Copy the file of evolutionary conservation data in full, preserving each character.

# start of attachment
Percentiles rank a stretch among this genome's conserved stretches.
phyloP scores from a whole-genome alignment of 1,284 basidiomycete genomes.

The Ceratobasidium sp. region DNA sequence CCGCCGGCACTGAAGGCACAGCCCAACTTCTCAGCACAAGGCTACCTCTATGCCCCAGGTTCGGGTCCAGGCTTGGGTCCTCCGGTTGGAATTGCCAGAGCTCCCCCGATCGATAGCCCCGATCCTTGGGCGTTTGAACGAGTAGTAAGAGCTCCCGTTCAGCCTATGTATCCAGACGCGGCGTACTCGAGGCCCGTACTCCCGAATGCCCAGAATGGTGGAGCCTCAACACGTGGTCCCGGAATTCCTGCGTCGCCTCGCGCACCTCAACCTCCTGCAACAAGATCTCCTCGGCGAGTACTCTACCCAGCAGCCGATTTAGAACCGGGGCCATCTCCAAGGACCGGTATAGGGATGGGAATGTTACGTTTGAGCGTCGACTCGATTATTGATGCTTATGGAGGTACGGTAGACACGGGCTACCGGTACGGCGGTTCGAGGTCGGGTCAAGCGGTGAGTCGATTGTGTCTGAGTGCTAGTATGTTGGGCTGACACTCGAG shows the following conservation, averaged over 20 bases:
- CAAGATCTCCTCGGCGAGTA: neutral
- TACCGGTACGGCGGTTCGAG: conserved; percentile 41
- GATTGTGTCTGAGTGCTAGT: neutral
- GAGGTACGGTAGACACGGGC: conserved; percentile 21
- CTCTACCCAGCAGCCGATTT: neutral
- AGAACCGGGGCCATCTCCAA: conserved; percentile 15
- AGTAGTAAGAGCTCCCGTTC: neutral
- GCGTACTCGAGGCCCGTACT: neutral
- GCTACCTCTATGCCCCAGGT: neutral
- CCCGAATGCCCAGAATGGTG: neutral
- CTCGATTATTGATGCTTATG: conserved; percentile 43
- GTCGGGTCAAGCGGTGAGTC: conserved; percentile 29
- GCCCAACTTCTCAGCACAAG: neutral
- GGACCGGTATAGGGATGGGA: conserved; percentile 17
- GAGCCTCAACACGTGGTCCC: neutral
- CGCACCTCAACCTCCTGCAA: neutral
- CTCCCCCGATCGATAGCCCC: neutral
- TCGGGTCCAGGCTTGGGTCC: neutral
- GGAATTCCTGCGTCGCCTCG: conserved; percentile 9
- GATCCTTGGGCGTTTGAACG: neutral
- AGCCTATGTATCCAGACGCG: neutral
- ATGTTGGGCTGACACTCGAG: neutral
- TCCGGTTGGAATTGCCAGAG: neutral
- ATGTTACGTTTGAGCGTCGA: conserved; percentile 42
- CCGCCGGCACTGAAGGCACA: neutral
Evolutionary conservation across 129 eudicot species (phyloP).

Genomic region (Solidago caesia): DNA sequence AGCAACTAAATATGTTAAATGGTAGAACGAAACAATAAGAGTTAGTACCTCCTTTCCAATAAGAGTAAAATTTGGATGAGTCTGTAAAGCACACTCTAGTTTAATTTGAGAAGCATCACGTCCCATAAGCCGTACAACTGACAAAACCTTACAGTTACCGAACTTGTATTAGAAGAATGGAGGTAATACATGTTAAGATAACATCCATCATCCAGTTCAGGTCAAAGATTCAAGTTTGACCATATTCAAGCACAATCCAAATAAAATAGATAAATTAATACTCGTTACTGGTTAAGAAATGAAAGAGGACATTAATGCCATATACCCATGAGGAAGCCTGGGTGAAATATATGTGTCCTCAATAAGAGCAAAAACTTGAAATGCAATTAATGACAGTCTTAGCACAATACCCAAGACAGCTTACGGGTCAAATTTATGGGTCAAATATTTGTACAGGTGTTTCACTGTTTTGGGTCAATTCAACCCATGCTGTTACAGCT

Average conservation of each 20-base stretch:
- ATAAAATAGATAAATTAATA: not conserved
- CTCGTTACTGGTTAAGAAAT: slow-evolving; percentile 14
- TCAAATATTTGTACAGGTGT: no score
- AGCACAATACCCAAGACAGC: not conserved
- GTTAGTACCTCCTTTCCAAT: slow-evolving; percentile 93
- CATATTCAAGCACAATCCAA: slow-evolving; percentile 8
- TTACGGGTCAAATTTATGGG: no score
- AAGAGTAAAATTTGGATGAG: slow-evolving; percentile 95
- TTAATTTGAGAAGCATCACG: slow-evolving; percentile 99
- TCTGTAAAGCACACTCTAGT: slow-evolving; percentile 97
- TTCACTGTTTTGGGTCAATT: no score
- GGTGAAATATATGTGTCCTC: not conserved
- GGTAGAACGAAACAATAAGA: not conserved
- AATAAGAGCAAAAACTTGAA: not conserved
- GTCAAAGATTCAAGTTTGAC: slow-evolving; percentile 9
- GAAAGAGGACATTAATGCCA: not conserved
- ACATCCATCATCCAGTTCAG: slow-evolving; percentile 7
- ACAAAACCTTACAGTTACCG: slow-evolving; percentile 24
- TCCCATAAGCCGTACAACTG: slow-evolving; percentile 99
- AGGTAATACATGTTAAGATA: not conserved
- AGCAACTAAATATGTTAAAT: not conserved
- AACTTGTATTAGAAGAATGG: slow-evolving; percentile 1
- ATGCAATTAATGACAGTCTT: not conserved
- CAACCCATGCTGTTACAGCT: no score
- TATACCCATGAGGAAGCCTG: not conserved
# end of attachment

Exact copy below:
Percentiles rank a stretch among this genome's conserved stretches.
phyloP scores from a whole-genome alignment of 1,284 basidiomycete genomes.

The Ceratobasidium sp. region DNA sequence CCGCCGGCACTGAAGGCACAGCCCAACTTCTCAGCACAAGGCTACCTCTATGCCCCAGGTTCGGGTCCAGGCTTGGGTCCTCCGGTTGGAATTGCCAGAGCTCCCCCGATCGATAGCCCCGATCCTTGGGCGTTTGAACGAGTAGTAAGAGCTCCCGTTCAGCCTATGTATCCAGACGCGGCGTACTCGAGGCCCGTACTCCCGAATGCCCAGAATGGTGGAGCCTCAACACGTGGTCCCGGAATTCCTGCGTCGCCTCGCGCACCTCAACCTCCTGCAACAAGATCTCCTCGGCGAGTACTCTACCCAGCAGCCGATTTAGAACCGGGGCCATCTCCAAGGACCGGTATAGGGATGGGAATGTTACGTTTGAGCGTCGACTCGATTATTGATGCTTATGGAGGTACGGTAGACACGGGCTACCGGTACGGCGGTTCGAGGTCGGGTCAAGCGGTGAGTCGATTGTGTCTGAGTGCTAGTATGTTGGGCTGACACTCGAG shows the following conservation, averaged over 20 bases:
- CAAGATCTCCTCGGCGAGTA: neutral
- TACCGGTACGGCGGTTCGAG: conserved; percentile 41
- GATTGTGTCTGAGTGCTAGT: neutral
- GAGGTACGGTAGACACGGGC: conserved; percentile 21
- CTCTACCCAGCAGCCGATTT: neutral
- AGAACCGGGGCCATCTCCAA: conserved; percentile 15
- AGTAGTAAGAGCTCCCGTTC: neutral
- GCGTACTCGAGGCCCGTACT: neutral
- GCTACCTCTATGCCCCAGGT: neutral
- CCCGAATGCCCAGAATGGTG: neutral
- CTCGATTATTGATGCTTATG: conserved; percentile 43
- GTCGGGTCAAGCGGTGAGTC: conserved; percentile 29
- GCCCAACTTCTCAGCACAAG: neutral
- GGACCGGTATAGGGATGGGA: conserved; percentile 17
- GAGCCTCAACACGTGGTCCC: neutral
- CGCACCTCAACCTCCTGCAA: neutral
- CTCCCCCGATCGATAGCCCC: neutral
- TCGGGTCCAGGCTTGGGTCC: neutral
- GGAATTCCTGCGTCGCCTCG: conserved; percentile 9
- GATCCTTGGGCGTTTGAACG: neutral
- AGCCTATGTATCCAGACGCG: neutral
- ATGTTGGGCTGACACTCGAG: neutral
- TCCGGTTGGAATTGCCAGAG: neutral
- ATGTTACGTTTGAGCGTCGA: conserved; percentile 42
- CCGCCGGCACTGAAGGCACA: neutral
Evolutionary conservation across 129 eudicot species (phyloP).

Genomic region (Solidago caesia): DNA sequence AGCAACTAAATATGTTAAATGGTAGAACGAAACAATAAGAGTTAGTACCTCCTTTCCAATAAGAGTAAAATTTGGATGAGTCTGTAAAGCACACTCTAGTTTAATTTGAGAAGCATCACGTCCCATAAGCCGTACAACTGACAAAACCTTACAGTTACCGAACTTGTATTAGAAGAATGGAGGTAATACATGTTAAGATAACATCCATCATCCAGTTCAGGTCAAAGATTCAAGTTTGACCATATTCAAGCACAATCCAAATAAAATAGATAAATTAATACTCGTTACTGGTTAAGAAATGAAAGAGGACATTAATGCCATATACCCATGAGGAAGCCTGGGTGAAATATATGTGTCCTCAATAAGAGCAAAAACTTGAAATGCAATTAATGACAGTCTTAGCACAATACCCAAGACAGCTTACGGGTCAAATTTATGGGTCAAATATTTGTACAGGTGTTTCACTGTTTTGGGTCAATTCAACCCATGCTGTTACAGCT

Average conservation of each 20-base stretch:
- ATAAAATAGATAAATTAATA: not conserved
- CTCGTTACTGGTTAAGAAAT: slow-evolving; percentile 14
- TCAAATATTTGTACAGGTGT: no score
- AGCACAATACCCAAGACAGC: not conserved
- GTTAGTACCTCCTTTCCAAT: slow-evolving; percentile 93
- CATATTCAAGCACAATCCAA: slow-evolving; percentile 8
- TTACGGGTCAAATTTATGGG: no score
- AAGAGTAAAATTTGGATGAG: slow-evolving; percentile 95
- TTAATTTGAGAAGCATCACG: slow-evolving; percentile 99
- TCTGTAAAGCACACTCTAGT: slow-evolving; percentile 97
- TTCACTGTTTTGGGTCAATT: no score
- GGTGAAATATATGTGTCCTC: not conserved
- GGTAGAACGAAACAATAAGA: not conserved
- AATAAGAGCAAAAACTTGAA: not conserved
- GTCAAAGATTCAAGTTTGAC: slow-evolving; percentile 9
- GAAAGAGGACATTAATGCCA: not conserved
- ACATCCATCATCCAGTTCAG: slow-evolving; percentile 7
- ACAAAACCTTACAGTTACCG: slow-evolving; percentile 24
- TCCCATAAGCCGTACAACTG: slow-evolving; percentile 99
- AGGTAATACATGTTAAGATA: not conserved
- AGCAACTAAATATGTTAAAT: not conserved
- AACTTGTATTAGAAGAATGG: slow-evolving; percentile 1
- ATGCAATTAATGACAGTCTT: not conserved
- CAACCCATGCTGTTACAGCT: no score
- TATACCCATGAGGAAGCCTG: not conserved